From routine takeoff to disaster in 15 minutes

Andrew Wilson Photo: Channel 7With his plane veering ever closer to the roofs of Sydney suburbia, Andrew Wilson spent his last minutes seeking a place to land. He failed. David Humphries and Malcolm Brown write.

ANDREW WILSON knew he was in serious trouble as he tried to guide the six-seater charter aircraft to a safe landing in the middle of Sydney suburbia. ”We’re gonna have to put it down on the road,” he said, a challenge that would put the frighteners up battle-hardened aviators.

It was not so much what he said, however, as how he said it. For the last 2½/ minutes of his life yesterday, the 28-year-old pilot discussed options with the control tower at Bankstown Airport, maintaining a calmness that belied the life-and-death urgency of his situation.

”We’re not maintaining height here,” he told Bankstown, matter-of-factly. ”You got any sight? Are there any good roads around?” He could not see the M7 or Warwick Farm racetrack. The clearest view was of Canley Vale Road but traffic was building as children began arriving at Canley Vale public school.

By then, options had run out for Mr Wilson and his nurse passenger. The Piper PA-31P Mojave was losing altitude. Their fates were sealed but the events that followed – horrible though they were – would spare residents and school children alike.

”Miraculously, no houses were damaged or the nearby school,” said Superintendent Ray King, the Cabramatta police commander.

Just what happened to Papa Golf Whisky (PGW) will take much engineering detective work, not least because the fireball that resulted from the crash destroyed so much evidence.

The charter left Bankstown at 7.50am for Brisbane, to collect a medical patient to transport to Albury, but trouble struck 15 minutes into the flight. With his plane over Richmond air base, Mr Wilson, a Victorian who settled in Sydney a few years ago, reported engine failure.

He ignored Richmond and attempted a return to Bankstown. Greg Madden, an investigator with the Australian Transport Safety Bureau, said fog may have been behind that decision.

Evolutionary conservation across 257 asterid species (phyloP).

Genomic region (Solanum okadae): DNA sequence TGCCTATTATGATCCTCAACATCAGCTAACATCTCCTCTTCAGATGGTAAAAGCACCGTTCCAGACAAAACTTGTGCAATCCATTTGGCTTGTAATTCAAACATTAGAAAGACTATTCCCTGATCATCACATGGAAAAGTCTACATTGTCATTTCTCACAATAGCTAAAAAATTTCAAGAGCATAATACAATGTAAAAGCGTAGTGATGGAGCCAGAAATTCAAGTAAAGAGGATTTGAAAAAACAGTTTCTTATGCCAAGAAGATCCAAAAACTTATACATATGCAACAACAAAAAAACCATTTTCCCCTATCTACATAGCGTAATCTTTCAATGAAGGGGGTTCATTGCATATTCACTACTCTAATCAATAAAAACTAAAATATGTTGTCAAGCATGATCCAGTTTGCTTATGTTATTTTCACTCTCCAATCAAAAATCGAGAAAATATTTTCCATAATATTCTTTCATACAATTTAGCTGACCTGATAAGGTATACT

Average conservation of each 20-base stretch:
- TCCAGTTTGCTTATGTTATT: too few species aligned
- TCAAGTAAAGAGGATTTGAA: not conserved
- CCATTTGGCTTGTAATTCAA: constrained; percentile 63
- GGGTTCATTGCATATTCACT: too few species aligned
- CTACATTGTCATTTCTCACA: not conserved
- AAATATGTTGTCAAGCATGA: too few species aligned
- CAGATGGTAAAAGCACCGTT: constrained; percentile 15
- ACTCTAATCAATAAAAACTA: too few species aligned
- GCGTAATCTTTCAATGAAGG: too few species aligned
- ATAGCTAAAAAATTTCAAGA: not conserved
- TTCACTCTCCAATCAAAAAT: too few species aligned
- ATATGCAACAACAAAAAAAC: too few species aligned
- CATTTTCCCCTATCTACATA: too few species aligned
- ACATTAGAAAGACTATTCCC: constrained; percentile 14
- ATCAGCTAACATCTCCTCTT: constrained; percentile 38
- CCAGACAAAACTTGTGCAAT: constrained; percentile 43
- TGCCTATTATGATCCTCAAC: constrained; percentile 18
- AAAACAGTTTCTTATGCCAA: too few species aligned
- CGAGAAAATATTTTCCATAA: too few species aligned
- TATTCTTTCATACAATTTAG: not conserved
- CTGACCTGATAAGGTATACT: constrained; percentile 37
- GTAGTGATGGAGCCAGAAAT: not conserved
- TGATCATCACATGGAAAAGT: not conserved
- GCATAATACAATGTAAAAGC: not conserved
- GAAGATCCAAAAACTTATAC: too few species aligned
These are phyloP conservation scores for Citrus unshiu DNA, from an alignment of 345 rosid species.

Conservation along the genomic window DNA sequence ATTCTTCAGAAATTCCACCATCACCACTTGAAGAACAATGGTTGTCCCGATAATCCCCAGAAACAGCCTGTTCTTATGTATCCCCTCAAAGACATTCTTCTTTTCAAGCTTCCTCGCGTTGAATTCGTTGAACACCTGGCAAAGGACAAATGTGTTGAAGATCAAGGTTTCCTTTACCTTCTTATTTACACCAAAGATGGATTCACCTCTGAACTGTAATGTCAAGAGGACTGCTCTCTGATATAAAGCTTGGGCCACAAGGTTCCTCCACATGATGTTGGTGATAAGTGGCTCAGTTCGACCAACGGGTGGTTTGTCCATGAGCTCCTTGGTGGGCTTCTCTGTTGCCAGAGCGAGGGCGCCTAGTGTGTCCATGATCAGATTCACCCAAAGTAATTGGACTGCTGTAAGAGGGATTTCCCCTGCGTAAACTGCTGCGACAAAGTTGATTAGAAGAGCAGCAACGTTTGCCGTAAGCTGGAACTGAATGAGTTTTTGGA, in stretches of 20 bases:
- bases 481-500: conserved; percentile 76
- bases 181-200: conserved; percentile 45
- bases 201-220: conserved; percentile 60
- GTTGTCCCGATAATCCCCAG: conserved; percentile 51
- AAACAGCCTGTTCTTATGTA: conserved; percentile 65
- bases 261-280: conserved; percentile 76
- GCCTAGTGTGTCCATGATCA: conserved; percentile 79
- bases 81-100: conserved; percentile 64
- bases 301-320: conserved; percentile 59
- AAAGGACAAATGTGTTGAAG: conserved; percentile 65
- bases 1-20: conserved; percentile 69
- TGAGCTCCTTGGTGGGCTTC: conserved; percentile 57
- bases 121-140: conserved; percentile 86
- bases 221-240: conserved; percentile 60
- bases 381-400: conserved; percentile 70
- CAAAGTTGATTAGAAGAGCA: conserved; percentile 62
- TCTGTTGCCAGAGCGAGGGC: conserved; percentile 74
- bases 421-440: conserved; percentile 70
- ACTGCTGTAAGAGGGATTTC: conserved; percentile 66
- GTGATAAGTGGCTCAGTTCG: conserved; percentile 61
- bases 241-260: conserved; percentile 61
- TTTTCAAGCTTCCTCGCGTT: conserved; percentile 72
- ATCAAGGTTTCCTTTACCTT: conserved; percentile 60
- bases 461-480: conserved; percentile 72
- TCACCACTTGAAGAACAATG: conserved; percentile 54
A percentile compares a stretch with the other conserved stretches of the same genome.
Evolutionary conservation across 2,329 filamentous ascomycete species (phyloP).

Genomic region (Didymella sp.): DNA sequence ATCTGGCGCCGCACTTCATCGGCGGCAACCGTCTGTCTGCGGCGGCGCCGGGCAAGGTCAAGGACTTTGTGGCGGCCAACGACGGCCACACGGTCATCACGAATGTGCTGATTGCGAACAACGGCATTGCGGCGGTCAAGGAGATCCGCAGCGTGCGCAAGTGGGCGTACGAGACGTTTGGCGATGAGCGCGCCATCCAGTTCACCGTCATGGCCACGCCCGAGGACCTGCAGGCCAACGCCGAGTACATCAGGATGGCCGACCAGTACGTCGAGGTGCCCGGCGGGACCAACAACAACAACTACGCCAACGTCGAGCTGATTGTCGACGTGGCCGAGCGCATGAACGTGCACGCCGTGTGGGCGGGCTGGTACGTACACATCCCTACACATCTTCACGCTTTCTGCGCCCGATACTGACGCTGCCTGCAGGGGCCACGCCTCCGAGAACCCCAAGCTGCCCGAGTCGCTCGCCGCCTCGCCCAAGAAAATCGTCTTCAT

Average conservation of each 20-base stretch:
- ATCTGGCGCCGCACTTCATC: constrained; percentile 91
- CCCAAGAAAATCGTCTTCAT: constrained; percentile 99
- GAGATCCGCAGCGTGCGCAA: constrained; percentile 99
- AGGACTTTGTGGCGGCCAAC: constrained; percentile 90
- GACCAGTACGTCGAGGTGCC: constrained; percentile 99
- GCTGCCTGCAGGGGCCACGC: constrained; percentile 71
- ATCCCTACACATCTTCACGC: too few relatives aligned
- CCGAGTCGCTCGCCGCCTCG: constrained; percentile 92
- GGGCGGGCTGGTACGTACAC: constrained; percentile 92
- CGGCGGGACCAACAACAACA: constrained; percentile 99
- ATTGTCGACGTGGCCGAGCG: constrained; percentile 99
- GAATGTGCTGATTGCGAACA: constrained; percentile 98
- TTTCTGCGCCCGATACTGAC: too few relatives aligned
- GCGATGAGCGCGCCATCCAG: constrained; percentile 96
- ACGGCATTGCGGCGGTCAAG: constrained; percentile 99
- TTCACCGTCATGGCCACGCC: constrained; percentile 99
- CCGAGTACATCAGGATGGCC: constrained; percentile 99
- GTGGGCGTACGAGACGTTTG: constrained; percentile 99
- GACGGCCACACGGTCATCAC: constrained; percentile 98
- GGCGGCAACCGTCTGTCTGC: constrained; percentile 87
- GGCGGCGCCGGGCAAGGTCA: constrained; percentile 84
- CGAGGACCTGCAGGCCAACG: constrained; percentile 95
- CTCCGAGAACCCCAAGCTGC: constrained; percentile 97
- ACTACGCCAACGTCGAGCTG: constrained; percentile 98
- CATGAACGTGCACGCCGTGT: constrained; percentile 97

Kathy Sheppard, a 48-year-old mother with four daughters, was on board as the inflight nurse. Ms Sheppard, from King Creek, west of Port Macquarie, worked as a midwife before joining the patient transport company Wingaway.

She had a long association with the Port Macquarie Base Hospital, were she worked as a midwife for years.

Dieter Siewert, a part-owner of Skymaster Air Services, said Papa Golf Whisky was not on a medical emergency. The mission was a routine flight that Mr Wilson carried out three or four times a week.

A mechanic, Sam Elawar, saw the plane coming in low from 500 metres away. One engine was operating but with not enough power to lift the plane. ”I thought it was going to hit the workshop,” he said.

The plane roared past, hit a power pole, careered past the school and sent out a stream of sparks from the power lines before it hit another pole with such force the pole snapped. The plane crashed on to the road and exploded minutes later. Fuel leaked into the drains and caught fire, roaring up through a grill on the opposite side of the road and setting fire to a car.

Kevin Huynh, 33, was alone in his house next to the school. With flames several metres high, he bolted over the fence into the school grounds. ”People in the school were yelling out and everyone was helping neighbours get over fences,” he said.

A car with a man and three children was hit by debris. He got the children into Adams Park, where 80 people quickly gathered. The school was evacuated. Its principal, Cheryl McBride, said: ”We can’t believe just how fortunate we have been.”

Calvin Figureoa said he would have been dropping his son Calvin, 8, near where the plane crashed but had been delayed.

Power was cut to 13,500 residences but was mostly restored within hours.

It is the third incident involving Airtex Aviation – which oversees a number of smaller aviation companies including Wingaway – in nine years. Two years ago one of the company’s light planes crashed into water off Sydney, killing the pilot. In 2001, an Airtex pilot managed to land his plane, with nine passengers on-board, at Cootamundra airport after an engine fire had destroyed its landing gear.

In the past four years, at least 10 people have died in light aircraft crashes in NSW.

with Georgina Robinson, Nick Ralston and Paul Bibby

Sotiropoulos wrestles with his ambition in lightweight title tilt